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University Hosts Wiki 'Edit-a-Thon' to Add Women in Science Entries

Female Scientist
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In the name of gender equality, students and faculty at Brown University in Providence, R.I., will host a Wikipedia "Edit-a-Thon" next week to add and improve entries about prominent female figures in science and technology.

Volunteers will create new Wikipedia pages and edit existing ones in order to increase the representation of women on the popular reference website. Maia Weinstock, one of the event's organizers, said many women are not properly recognized or cited on Wikipedia pages because authors are oftentimes unaware of their contributions, reported The Chronicle of Higher Education.

Wikipedia has more than 4.3 million articles in English posted on its site, but a 2010 study conducted by the Wikimedia Foundation found that only about 13 percent of women make up its contributor base, according to the New York Times. Weinstock calls this an "unintentional slant," but hopes the Edit-a-Thon will help draw attention to the scientific and technological achievements of women.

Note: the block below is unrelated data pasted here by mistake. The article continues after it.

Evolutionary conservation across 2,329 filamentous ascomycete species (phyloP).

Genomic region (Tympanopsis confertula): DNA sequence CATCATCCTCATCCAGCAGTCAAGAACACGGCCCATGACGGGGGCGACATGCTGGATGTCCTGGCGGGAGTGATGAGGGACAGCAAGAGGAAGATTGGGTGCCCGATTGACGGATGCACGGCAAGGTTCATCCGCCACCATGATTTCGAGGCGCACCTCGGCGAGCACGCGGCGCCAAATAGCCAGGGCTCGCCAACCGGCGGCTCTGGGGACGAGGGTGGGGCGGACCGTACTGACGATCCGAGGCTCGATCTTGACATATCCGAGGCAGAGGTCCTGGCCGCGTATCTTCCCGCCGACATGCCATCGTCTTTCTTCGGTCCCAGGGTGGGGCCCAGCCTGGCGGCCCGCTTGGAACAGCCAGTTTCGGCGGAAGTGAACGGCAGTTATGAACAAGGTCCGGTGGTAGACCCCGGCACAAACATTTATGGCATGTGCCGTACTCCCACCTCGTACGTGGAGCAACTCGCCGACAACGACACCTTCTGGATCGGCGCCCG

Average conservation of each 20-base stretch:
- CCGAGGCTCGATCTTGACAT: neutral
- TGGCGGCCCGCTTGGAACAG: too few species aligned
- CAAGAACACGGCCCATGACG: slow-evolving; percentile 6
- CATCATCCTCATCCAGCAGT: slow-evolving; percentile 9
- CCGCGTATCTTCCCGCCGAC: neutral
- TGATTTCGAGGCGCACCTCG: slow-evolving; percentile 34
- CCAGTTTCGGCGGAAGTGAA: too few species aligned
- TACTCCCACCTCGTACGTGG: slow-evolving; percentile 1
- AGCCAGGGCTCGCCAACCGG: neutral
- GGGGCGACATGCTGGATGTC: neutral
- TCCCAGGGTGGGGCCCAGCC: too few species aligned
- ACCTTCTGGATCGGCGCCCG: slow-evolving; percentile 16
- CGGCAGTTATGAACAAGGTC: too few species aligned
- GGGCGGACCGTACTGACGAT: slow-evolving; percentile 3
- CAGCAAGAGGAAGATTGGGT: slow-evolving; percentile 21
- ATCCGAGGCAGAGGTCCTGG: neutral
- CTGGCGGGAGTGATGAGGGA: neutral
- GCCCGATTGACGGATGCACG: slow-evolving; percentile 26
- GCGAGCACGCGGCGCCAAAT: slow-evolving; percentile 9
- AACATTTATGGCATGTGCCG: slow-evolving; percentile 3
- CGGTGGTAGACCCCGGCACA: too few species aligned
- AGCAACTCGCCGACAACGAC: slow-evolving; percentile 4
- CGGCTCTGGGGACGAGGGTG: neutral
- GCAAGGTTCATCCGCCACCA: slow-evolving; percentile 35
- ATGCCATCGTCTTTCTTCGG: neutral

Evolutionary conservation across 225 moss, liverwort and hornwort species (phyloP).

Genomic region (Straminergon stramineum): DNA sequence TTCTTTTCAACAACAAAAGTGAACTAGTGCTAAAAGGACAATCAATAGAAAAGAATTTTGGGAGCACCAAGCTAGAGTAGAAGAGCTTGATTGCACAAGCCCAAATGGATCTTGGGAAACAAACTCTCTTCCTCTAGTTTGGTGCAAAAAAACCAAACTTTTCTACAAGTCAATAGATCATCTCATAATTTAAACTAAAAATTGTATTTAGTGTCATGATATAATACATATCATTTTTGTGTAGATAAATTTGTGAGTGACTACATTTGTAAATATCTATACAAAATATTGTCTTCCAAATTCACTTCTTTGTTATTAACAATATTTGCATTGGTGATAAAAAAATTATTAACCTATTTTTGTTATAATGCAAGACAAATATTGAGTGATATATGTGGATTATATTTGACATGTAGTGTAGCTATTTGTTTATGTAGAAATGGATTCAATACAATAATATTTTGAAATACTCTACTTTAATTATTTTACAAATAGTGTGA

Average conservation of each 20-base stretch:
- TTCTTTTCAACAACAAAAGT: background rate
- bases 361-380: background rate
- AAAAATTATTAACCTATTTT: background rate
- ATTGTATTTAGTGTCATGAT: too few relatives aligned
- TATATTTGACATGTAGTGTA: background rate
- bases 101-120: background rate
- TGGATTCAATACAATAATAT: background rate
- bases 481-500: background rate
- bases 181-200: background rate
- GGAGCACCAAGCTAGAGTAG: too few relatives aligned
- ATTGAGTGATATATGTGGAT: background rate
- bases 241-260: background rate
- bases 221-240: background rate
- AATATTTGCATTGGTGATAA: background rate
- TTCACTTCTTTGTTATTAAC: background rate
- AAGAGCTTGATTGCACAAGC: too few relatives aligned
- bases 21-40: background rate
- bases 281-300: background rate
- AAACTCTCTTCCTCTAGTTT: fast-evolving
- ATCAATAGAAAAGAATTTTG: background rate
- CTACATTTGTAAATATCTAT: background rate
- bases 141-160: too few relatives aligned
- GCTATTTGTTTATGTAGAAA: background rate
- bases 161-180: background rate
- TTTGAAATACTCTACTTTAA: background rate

The five-and-a-half hour editing party will be held on Oct. 15, coinciding with the fifth annual Ada Lovelace Day, an international event that celebrates the achievements of women in science, technology, engineering and math. Lovelace was a English mathematician who wrote algorithms in the mid-19th century for Charles Babbage's Analytical Engine, a mechanical predecessor to the computer. Because of her groundbreaking work, Lovelace is commonly recognized as the world's first computer programmer.

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Denise Chow
Denise Chow is the Assistant Managing Editor at Live Science. Before joining the Live Science team in 2013, she spent two years as a staff writer for Space.com, where she wrote about rocket launches and covered NASA's final three space shuttle missions. A Canadian transplant, Denise has a bachelor's degree from the University of Toronto, and a master's degree in journalism from New York University.